TacArm is a small company that is lesser known, but has some great ideas. They noticed the problem that the issued vests were generally doing the military right, but many limbs were still being severely wounded due to lack of protection. Due to this, Tacarm's current specialty is extra soft armor protection for your main combat uniform. Although they offer fully modded uniforms for maximum armor holdings, they also offer armor that will fit in your standard uniform as is. I got a hold of the knee pad inserts and have been beating up on them for a little bit.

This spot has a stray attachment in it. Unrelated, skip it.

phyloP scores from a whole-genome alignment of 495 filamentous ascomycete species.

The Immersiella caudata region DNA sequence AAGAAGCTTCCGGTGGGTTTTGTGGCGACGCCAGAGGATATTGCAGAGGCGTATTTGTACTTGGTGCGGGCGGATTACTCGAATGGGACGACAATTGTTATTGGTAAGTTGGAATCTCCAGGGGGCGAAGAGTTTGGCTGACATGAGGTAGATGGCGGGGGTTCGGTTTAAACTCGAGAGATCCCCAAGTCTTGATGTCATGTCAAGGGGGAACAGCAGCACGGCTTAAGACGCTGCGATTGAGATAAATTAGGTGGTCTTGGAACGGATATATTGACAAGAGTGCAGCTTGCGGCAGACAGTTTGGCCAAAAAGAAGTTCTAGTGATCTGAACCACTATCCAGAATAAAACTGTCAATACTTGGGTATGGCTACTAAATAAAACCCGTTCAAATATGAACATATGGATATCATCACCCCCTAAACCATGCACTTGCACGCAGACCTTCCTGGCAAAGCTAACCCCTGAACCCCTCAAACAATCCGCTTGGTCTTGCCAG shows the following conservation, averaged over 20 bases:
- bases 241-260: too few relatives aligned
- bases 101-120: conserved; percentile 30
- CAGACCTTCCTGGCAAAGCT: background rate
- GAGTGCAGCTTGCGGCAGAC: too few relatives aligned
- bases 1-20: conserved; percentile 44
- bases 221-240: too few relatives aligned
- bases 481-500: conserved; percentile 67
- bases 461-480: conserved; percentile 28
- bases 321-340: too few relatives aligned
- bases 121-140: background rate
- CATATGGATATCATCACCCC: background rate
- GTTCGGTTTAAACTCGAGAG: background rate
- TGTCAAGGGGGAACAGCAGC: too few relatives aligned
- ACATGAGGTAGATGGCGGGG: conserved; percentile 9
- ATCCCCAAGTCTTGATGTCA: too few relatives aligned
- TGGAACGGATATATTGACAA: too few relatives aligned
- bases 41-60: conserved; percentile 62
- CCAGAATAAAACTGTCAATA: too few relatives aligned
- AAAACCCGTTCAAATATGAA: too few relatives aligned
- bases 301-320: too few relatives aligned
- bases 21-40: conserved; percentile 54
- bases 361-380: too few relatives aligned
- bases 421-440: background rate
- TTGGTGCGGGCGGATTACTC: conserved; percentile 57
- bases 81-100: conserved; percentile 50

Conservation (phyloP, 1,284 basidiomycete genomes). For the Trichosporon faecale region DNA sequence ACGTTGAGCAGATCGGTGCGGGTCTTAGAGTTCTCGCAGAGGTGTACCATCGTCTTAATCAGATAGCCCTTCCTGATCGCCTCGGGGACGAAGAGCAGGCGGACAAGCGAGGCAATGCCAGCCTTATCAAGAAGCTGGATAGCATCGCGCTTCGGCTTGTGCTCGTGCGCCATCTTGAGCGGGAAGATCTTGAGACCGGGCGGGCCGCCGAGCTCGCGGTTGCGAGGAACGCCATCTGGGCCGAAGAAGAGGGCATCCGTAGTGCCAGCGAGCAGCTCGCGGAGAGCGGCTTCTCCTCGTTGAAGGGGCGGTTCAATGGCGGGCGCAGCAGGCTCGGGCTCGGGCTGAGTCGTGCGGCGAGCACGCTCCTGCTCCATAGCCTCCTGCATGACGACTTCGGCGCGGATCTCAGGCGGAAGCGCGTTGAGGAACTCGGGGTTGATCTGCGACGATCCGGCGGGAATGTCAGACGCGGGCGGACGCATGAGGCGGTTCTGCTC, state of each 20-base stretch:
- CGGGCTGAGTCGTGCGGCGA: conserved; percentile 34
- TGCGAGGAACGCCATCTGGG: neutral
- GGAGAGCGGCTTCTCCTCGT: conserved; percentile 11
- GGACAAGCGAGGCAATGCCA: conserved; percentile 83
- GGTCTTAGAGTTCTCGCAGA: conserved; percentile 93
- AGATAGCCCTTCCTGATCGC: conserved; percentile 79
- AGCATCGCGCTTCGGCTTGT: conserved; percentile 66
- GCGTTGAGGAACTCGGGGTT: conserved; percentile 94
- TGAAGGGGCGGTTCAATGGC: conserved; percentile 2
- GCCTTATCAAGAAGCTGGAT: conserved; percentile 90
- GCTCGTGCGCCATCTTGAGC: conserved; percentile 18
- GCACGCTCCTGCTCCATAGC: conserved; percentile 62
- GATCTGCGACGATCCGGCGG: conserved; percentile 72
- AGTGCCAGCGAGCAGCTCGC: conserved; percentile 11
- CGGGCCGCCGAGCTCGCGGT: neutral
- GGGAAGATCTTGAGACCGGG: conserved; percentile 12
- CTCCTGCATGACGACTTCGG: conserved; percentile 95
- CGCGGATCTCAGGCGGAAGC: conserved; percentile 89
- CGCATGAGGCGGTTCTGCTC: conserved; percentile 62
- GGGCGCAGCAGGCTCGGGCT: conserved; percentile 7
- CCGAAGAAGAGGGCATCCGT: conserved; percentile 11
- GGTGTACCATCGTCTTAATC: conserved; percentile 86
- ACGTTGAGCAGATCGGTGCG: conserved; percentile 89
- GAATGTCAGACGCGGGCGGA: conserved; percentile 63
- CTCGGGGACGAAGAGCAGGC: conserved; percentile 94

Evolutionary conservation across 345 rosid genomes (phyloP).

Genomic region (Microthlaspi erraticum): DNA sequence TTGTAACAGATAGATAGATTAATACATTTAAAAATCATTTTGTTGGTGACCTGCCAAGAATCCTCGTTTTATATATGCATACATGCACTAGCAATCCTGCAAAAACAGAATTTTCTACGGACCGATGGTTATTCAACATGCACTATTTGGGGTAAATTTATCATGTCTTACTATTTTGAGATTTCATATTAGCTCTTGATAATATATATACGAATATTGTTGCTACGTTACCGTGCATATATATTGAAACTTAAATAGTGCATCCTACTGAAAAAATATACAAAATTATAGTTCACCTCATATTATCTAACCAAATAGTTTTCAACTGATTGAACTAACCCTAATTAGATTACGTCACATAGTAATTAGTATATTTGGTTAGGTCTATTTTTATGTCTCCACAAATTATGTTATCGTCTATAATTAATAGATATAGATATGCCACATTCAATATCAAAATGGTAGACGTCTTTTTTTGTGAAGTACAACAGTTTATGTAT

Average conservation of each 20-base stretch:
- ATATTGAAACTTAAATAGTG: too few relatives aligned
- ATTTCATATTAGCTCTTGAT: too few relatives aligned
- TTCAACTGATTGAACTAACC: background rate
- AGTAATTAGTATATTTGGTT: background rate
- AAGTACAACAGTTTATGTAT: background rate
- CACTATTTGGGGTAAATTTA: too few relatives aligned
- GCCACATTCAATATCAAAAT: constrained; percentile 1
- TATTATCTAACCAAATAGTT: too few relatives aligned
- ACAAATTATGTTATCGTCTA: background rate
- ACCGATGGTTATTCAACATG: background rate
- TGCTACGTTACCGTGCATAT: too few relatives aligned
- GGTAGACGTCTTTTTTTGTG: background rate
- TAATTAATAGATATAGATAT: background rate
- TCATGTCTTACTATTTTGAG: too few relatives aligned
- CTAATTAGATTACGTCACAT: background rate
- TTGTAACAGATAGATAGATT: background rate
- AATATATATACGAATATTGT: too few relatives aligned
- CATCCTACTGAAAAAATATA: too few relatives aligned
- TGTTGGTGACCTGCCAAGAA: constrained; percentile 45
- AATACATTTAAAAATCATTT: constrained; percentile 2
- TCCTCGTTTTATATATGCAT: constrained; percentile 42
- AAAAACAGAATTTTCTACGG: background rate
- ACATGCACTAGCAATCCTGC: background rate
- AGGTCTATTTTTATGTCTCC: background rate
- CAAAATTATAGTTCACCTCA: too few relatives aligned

These can take near any frag that could come one's way or even pistol rounds. The inserts are 5" x 8.0" and are 7.0 ounces for level IIIA or 5.0 ounces for level II. They are simple in shape since made to fit in the ACU knee pad area. They fit the intended kneepad pocket well causing them to stay in place with no flopping about. Luckily other pants have been adding these knee pad areas and I was able to put them in my 5.11 Tactical TDU pants and my ICE-Tac pants. Alternatively they will also fit in the cargo pockets horizontal or vertically. It doesn't matter which way you put them in, the protection will be the same no matter which side is facing out. As straight up knee pads they only offer a little relief from hard blunt forces, so if you plan on banging your knees around you should add in simple thin foam knee pads like 5.11 Tactical offers. First impressions are that the pads are a little stiff, but if your pants and belt are on right, the pads are surprisingly not too noticeable. I've been running around with them so the armor has become more flexible as promised on the site. When doing some actual rucking it is recommended to have socks that come up high enough to meet the pad's bottom. Without the pad some abrasion can start to occur. Since the armor is in the pant and not strapped down to your leg, they aren't too much hotter than no pads at all. While running, the pads started to turn slightly away from my body, but I did not find this to be an issue for impact and would actually be preferred in an IED situation. My feelings so far is that the mobility and comfort price is reasonable for what the pads can offer in a hostile environment. I wouldn't take them up into a mountain patrol, but would be useful in urban patrols and convoy operations. (*NOTE: I perhaps am not qualified for such advice, but those are my thoughts). So the end result, TacArm has a great line of soft armor to allow those in high threat areas to add protection as desired which can easily be put in and out at anytime. I think most will agree a pair of pants that are completely level II rated would not be practical. TacArm's pads offer a nice middle ground in the classic dilemma of armor vs. speed.